Full Text Available Eleni Chrona,1,2 Georgia Kostopanagiotou,1 Dimitrios Damigos,3 Chrysanthi Batistaki1 1Second Department of Anesthesiology, School of Medicine, National and Kapodistrian University of Athens, “Attikon” Hospital, Athens, 2Department of Anesthesiology, General Hospital of “Ag. Panteleimon,” Piraeus, 3Department of Medical Psychology, Medical School of Ioannina, University of Ioannina, Ioannina, Greece Abstract: Anterior cutaneous nerve entrapment syndrome (ACNES is a commonly underdiagnosed and undertreated chronic state of pain. This syndrome is characterized by the entrapment of the cutaneous branches of the lower thoracoabdominal intercostal nerves at the lateral border of the rectus abdominis muscle, which causes severe, often refractory, chronic pain. This narrative review aims to identify the possible therapeutic strategies for the management of the syndrome. Seventeen studies about ACNES therapy were reviewed; of them, 15 were case–control studies, case series, or case reports, and two were randomized controlled trials. The presently available management strategies for ACNES include trigger point injections (diagnostic and therapeutic, ultrasound-guided blocks, chemical neurolysis, and surgical ­neurectomy, in combination with systemic medication, as well as some emerging techniques, such as radiofrequency ablation and neuromodulation. An increased awareness of the syndrome and the use of specific diagnostic criteria for its recognition are required to facilitate an early and successful management. This review compiles the proposed ­management strategies for ACNES. Keywords: anterior cutaneous nerve entrapment syndrome, intercostal, neuralgia, management

  12. Anterior open bite correction by Le Fort I osteotomy with or without anterior segmentation: which is more stable?

    Science.gov (United States)

    Ismail, I N; Leung, Y Y

    2017-06-01

    A retrospective cohort study was conducted to analyze the relapse rate of anterior open bite (AOB) correction comparing Le Fort I osteotomy with and without anterior segmentation. The risk factors that might contribute to relapse were also assessed. Lateral cephalograms obtained at six different times were analyzed. A total of 81 patients with AOB were recruited. Thirty-five patients underwent Le Fort I osteotomy without anterior segmentation and 46 patients underwent anterior segmentation. Le Fort I osteotomy with anterior segmentation resulted in significantly more AOB relapse when compared to that without anterior segmentation at 7 weeks postoperative (15.2% vs. 0%, P=0.016). During the early postoperative period, factors that contributed to AOB relapse in Le Fort I osteotomy with anterior segmentation were AOB closure ≥4mm and inferior positioning of the anterior segment >2mm. Over the long term, AOB closure ≥4mm and intraoral vertical ramus osteotomy as the only mandibular procedure were factors identified as causing more AOB relapse in those treated by Le Fort I osteotomy with anterior segmentation. In conclusion, Le Fort I osteotomy without anterior segmentation was found to be more stable in the surgical correction of AOB in the early and late postoperative periods. Copyright © 2017 International Association of Oral and Maxillofacial Surgeons. Published by Elsevier Ltd. All rights reserved.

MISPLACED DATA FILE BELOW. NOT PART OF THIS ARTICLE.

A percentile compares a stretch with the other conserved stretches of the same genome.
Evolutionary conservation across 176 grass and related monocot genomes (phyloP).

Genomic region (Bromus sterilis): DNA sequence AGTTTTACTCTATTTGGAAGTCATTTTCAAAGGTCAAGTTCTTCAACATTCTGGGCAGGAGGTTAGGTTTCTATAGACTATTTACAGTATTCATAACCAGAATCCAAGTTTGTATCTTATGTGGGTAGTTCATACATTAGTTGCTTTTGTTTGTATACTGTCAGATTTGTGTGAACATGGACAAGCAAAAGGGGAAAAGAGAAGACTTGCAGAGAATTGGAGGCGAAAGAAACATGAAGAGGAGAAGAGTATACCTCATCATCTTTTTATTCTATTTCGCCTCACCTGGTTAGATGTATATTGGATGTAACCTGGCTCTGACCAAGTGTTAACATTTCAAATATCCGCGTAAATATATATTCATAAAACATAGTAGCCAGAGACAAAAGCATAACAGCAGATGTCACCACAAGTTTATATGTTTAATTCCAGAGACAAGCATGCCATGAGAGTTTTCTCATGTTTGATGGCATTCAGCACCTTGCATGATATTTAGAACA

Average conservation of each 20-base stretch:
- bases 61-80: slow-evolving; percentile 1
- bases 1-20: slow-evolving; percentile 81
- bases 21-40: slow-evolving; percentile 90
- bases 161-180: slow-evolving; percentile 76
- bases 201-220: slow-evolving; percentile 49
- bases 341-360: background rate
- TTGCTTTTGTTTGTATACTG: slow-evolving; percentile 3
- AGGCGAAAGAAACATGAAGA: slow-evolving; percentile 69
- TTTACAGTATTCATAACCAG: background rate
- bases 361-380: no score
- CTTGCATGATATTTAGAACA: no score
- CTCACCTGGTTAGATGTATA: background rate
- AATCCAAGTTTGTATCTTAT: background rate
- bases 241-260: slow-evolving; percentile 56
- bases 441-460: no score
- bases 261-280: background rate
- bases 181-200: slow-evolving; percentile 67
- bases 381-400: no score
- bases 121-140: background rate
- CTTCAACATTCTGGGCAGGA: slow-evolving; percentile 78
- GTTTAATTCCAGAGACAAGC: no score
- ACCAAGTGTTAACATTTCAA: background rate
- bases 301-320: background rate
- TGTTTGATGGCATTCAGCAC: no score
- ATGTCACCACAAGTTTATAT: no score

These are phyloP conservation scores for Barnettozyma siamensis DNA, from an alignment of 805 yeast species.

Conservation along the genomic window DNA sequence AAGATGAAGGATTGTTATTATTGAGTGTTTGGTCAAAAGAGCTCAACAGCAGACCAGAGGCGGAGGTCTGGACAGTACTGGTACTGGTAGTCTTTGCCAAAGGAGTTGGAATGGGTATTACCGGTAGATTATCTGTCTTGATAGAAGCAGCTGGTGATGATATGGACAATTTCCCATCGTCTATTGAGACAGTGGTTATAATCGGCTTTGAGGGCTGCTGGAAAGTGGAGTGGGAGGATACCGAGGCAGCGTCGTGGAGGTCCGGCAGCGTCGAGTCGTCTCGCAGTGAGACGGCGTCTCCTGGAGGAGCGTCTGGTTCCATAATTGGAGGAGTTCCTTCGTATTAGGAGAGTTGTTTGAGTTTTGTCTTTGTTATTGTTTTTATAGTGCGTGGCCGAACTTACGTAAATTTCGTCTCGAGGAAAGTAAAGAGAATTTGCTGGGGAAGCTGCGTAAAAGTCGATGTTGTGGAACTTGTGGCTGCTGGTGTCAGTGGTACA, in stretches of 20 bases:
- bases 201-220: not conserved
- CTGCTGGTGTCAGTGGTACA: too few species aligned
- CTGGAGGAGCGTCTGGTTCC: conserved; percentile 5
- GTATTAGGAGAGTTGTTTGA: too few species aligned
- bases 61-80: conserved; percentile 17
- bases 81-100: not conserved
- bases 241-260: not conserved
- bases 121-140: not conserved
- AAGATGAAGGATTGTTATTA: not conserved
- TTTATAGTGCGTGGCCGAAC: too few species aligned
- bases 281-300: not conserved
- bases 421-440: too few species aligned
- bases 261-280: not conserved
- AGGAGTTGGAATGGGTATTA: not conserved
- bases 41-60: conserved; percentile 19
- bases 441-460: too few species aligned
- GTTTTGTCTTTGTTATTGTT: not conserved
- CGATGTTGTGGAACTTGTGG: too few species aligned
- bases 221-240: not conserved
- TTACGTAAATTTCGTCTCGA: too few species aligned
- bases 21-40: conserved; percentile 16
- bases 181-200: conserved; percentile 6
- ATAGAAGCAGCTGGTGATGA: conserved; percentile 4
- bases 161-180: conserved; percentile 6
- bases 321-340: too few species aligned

13. Anterior crowns for primary anterior teeth: an evidence based assessment of the literature.

    Science.gov (United States)

    Waggoner, W F

    2006-06-01

    To review the literature concerning the restoration of primary anterior teeth with pre-formed crowns or with the use of crown forms. A search of the dental literature was made electronically using key words: crowns, primary teeth, anterior teeth, strip crowns, stainless steel crowns, veneered crowns, (a)esthetic, restorative. All papers were reviewed and assessed for their relevance to paediatric dentistry and then graded according to a set or predetermined criteria. These criteria were used to identify those reports that met 100% of the criteria, graded A; 75% grade B1; more than 50% graded B2 and all others graded C. There were 90 papers in all using the key words. Of these none were rated grade A; B1 or B2 and all remaining valid papers (not single restoration case reports), 50 were graded C. Failure rates varied between 0% and 50% for strip crowns; 32-39% for veneered metal crowns. The review indicated there is some evidence as to the efficacy and value of using anterior primary teeth crowns because of the improved aesthetics that they achieve. There was an obvious lack of prospective well controlled studies and more studies are needed. No clinical studies concerning anterior crowns on primary teeth were identified that met all or even a majority of criteria, indicating that there was little, good scientific support for any of the techniques which clinicians have utilized for many years to restore primary anterior teeth. While a lack of strong clinical data does not preclude the use of these techniques it points out the strong need for well designed, prospective clinical studies to validate the use of these techniques.